Learned phobias can also be the result of unpleasant or negative experiences, possibly experienced earlier in life. Many people are afraid of flying because they found themselves in an aeroplane that happened to fly through severe turbulence – something they are designed for. Or… maybe they were pushed into a swimming pool or attacked by a vicious dog when they were young. All these kinds of events represent ‘peak experiences’ which will inevitably change attitudes and beliefs.
Hypnotherapy can usually help sufferers put things back into some form of perspective and get over their dread. I have found, having helped many clients to get over a range of phobias – including phobias of bananas, gloves, vomit and biscuits – that they all have at least one thing in common… deep down they know and understand that their fear is unreasonable. It usually takes me about an hour to sort it out.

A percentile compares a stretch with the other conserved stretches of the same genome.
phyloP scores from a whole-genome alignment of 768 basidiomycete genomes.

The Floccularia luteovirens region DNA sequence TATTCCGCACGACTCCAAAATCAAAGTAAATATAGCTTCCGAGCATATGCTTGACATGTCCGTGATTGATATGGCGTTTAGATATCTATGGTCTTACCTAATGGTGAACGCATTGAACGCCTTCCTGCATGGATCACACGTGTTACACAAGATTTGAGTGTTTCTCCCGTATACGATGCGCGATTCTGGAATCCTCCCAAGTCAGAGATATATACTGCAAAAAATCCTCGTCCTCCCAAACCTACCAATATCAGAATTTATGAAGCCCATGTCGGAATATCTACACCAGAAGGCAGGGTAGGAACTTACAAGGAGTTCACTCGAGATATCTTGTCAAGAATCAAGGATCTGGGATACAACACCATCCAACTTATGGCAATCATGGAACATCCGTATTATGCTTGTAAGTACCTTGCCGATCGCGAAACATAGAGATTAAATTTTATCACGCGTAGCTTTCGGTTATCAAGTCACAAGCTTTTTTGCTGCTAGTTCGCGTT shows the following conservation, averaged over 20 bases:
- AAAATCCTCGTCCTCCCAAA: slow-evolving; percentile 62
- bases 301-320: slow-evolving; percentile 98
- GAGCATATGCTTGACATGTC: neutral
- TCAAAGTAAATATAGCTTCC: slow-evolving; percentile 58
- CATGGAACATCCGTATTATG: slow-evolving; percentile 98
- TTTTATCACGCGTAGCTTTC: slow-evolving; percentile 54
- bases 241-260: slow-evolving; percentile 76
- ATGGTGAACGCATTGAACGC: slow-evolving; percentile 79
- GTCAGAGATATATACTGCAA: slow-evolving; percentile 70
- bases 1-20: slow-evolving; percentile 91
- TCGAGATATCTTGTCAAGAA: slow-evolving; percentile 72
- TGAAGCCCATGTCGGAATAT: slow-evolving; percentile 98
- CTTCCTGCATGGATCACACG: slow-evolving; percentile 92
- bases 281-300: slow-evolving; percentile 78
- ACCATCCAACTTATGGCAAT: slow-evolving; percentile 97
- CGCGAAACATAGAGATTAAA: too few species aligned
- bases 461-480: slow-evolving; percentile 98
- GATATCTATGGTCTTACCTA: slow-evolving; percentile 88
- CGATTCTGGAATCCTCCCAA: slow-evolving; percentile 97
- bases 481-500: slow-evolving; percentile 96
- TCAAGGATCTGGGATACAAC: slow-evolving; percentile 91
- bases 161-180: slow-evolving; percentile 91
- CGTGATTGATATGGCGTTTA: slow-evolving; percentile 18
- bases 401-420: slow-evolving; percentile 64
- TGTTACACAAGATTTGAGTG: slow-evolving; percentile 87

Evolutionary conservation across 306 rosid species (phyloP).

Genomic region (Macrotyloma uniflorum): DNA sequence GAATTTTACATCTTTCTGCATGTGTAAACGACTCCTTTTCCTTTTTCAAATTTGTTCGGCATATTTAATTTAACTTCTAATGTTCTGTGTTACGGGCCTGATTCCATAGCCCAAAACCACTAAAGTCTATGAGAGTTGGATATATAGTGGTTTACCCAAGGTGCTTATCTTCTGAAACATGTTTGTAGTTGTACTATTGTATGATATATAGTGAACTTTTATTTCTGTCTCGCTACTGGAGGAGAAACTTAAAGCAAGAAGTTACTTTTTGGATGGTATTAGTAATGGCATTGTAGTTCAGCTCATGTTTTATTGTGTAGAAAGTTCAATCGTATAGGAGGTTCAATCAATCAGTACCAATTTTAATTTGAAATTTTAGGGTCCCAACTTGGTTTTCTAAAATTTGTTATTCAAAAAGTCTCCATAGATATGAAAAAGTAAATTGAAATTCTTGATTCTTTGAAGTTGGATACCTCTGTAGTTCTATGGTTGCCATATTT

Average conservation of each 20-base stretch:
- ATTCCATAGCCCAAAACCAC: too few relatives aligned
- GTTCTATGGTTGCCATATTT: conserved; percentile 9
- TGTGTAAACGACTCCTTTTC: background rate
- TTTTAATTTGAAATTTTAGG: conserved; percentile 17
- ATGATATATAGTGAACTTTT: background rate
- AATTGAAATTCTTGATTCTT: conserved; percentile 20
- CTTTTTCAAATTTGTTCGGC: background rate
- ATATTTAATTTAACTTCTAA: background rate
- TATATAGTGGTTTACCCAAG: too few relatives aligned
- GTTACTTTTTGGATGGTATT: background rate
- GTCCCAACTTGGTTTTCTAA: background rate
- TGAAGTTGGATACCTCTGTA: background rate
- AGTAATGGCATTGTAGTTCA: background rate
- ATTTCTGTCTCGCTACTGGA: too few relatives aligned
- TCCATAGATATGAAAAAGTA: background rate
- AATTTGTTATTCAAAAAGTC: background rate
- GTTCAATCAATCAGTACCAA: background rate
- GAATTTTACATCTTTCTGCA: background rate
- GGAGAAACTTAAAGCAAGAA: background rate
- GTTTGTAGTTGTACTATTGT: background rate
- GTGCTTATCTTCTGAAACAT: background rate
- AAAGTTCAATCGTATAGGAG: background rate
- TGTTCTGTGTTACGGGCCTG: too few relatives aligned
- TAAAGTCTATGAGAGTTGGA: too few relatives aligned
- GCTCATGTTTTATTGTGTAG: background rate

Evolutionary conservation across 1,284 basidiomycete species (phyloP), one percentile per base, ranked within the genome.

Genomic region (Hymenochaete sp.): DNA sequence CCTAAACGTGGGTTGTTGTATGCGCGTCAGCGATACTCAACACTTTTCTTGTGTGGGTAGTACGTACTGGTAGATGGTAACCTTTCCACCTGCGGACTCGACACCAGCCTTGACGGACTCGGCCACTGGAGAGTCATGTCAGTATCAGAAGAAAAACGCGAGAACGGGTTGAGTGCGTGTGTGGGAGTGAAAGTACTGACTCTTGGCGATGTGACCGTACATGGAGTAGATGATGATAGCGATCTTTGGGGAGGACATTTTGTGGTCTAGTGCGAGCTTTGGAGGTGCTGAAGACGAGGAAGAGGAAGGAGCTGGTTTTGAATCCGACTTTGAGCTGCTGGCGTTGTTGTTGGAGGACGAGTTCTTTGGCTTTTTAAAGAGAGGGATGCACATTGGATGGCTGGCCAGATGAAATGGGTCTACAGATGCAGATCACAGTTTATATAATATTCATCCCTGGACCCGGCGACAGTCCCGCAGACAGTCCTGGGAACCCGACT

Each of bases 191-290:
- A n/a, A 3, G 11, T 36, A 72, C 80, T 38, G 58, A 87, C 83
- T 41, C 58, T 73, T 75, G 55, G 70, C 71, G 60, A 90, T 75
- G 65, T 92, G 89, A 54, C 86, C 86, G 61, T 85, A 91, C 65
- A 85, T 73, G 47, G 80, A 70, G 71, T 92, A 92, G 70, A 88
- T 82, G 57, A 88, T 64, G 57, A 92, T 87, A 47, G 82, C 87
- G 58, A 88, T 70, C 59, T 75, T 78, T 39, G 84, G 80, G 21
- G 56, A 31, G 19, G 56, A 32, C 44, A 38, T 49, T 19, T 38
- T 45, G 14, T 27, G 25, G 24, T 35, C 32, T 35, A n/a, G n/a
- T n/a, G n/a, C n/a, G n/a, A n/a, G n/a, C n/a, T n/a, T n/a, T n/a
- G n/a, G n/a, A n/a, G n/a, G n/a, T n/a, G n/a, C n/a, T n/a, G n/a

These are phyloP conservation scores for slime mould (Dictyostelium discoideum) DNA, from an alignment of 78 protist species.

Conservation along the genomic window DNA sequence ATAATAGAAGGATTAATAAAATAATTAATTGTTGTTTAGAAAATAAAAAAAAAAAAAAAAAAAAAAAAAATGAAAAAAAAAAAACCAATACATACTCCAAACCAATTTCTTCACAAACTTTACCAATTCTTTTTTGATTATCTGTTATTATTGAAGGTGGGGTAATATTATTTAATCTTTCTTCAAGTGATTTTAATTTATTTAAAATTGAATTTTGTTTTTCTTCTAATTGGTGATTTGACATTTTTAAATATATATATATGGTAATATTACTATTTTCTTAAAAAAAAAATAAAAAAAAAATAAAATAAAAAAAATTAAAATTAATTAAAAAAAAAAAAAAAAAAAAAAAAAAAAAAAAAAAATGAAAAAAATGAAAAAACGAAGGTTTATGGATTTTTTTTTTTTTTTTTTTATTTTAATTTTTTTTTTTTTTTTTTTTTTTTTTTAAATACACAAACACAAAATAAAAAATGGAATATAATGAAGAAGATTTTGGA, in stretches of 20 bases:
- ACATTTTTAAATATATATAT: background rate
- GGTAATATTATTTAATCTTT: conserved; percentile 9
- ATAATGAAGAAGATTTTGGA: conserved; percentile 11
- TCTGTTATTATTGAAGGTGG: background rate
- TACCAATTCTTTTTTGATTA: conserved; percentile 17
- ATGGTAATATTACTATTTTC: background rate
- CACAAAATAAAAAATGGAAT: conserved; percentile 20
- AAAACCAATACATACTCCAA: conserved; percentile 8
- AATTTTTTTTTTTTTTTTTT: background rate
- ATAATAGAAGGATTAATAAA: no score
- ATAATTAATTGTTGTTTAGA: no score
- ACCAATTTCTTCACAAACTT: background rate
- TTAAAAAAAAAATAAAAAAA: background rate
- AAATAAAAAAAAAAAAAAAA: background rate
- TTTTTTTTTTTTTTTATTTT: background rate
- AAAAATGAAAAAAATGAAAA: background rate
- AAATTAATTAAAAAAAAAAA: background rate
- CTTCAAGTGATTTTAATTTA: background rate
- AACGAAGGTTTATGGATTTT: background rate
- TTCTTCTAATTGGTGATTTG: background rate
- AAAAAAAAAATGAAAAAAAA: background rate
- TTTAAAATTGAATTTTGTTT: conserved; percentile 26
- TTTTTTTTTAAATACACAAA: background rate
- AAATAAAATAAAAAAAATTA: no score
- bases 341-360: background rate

In the meantime, and always on the lookout for new and better ways of doing things, I was attracted by the work of researchers at the Institute for the Developing Mind at Children’s Hospital, Los Angeles. Led by Dr Bradley Peterson and Dr Paul Siegel, they have begun testing a new technique to allow people who suffer from debilitating phobias based on ‘exposure therapy.’
Their initial study focused on 21 people with a fear of spiders, together with 21 non-phobic control subjects and involved showing patients images of the very things they live in fear of, but in such short bursts that they weren’t consciously aware of seeing them.
The researchers monitored the patient’s brain’s responses using fMRI scans while they ‘flashed’ the images. They observed activation of the neural regions that process fear but also saw activation in regions that regulate the emotional and behavioural responses to fear.